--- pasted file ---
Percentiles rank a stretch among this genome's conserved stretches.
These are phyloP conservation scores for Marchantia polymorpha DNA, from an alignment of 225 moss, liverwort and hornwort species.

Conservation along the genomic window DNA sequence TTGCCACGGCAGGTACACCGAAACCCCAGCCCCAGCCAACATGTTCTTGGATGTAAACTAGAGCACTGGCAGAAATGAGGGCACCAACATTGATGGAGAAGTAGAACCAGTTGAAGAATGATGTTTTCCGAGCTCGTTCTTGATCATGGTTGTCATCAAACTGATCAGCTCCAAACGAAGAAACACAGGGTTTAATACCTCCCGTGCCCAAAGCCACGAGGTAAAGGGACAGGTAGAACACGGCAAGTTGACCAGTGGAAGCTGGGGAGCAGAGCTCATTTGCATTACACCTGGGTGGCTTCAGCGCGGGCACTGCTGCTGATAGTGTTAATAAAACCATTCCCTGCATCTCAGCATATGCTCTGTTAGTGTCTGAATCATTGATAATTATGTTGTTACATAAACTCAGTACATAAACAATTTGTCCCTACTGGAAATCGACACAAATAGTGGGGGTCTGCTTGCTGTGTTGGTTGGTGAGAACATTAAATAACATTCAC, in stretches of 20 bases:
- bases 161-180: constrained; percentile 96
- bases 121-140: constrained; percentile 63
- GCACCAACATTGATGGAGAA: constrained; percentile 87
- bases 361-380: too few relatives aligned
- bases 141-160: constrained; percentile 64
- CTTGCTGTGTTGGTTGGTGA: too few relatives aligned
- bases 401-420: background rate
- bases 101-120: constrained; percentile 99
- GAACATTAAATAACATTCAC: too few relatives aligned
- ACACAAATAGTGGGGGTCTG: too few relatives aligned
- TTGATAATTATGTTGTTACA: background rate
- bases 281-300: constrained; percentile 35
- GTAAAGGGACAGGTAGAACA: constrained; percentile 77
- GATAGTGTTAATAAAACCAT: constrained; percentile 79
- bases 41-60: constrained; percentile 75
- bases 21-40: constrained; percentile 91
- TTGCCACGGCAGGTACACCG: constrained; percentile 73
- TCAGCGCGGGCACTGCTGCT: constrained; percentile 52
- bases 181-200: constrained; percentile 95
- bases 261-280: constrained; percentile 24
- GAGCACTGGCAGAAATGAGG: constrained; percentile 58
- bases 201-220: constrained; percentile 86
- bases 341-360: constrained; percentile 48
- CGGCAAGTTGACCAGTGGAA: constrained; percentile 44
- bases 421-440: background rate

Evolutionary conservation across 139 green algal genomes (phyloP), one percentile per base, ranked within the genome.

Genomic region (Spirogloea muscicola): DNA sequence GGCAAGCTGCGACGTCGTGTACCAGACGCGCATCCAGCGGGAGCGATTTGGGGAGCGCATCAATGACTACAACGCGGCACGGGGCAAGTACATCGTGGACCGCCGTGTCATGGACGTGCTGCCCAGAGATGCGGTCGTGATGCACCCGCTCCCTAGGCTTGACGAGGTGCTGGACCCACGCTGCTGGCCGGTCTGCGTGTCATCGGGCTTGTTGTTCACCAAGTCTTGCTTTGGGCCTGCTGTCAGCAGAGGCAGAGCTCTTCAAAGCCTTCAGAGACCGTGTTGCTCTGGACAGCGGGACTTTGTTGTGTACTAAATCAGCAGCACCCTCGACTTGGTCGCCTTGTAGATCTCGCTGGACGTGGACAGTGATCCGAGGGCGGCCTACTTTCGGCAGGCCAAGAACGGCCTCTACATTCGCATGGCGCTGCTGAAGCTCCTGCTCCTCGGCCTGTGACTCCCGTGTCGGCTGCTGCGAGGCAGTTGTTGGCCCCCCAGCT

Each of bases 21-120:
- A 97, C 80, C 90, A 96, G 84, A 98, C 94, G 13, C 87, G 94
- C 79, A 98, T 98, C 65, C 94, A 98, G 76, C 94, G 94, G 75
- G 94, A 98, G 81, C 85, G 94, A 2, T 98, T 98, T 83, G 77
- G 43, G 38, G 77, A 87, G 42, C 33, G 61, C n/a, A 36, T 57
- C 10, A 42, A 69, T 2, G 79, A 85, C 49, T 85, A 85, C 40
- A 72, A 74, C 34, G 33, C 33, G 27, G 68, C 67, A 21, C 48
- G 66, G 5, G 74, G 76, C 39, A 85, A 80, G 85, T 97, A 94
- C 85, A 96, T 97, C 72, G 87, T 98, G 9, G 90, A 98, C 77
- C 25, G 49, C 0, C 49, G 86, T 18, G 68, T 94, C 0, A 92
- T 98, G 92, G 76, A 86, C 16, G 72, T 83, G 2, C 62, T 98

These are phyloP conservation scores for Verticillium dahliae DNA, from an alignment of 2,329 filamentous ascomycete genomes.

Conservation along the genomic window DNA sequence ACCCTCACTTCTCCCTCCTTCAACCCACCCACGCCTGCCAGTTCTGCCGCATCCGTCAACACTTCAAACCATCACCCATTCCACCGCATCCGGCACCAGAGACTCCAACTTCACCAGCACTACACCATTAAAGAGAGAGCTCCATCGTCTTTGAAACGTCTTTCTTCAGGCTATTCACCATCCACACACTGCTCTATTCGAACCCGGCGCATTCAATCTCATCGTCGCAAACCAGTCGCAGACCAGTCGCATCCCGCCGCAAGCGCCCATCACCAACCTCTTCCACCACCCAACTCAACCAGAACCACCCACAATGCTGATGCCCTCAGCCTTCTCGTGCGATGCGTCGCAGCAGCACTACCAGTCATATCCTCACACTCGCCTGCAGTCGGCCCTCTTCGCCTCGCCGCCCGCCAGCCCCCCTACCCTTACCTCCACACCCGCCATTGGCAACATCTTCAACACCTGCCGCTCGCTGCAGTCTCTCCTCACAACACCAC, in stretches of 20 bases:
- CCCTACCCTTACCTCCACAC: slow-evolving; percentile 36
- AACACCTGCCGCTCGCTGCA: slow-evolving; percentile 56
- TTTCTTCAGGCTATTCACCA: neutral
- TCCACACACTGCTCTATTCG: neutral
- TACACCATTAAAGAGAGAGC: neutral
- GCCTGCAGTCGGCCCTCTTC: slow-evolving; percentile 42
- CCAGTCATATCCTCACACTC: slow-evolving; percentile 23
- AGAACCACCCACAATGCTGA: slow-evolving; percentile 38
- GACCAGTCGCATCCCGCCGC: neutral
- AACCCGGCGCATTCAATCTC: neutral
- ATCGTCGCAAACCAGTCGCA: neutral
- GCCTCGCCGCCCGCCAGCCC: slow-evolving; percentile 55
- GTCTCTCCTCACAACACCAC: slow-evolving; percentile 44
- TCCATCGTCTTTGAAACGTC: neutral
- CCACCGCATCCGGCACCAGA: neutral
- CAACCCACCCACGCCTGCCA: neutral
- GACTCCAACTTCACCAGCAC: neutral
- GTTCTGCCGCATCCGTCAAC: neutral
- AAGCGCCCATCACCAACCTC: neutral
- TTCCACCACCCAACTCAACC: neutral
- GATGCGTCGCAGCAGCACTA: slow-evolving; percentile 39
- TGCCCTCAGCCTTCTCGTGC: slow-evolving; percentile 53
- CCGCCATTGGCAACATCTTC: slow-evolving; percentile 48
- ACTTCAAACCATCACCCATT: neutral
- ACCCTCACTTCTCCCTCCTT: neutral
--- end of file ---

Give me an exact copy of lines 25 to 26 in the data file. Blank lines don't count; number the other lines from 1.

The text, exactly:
- bases 201-220: constrained; percentile 86
- bases 341-360: constrained; percentile 48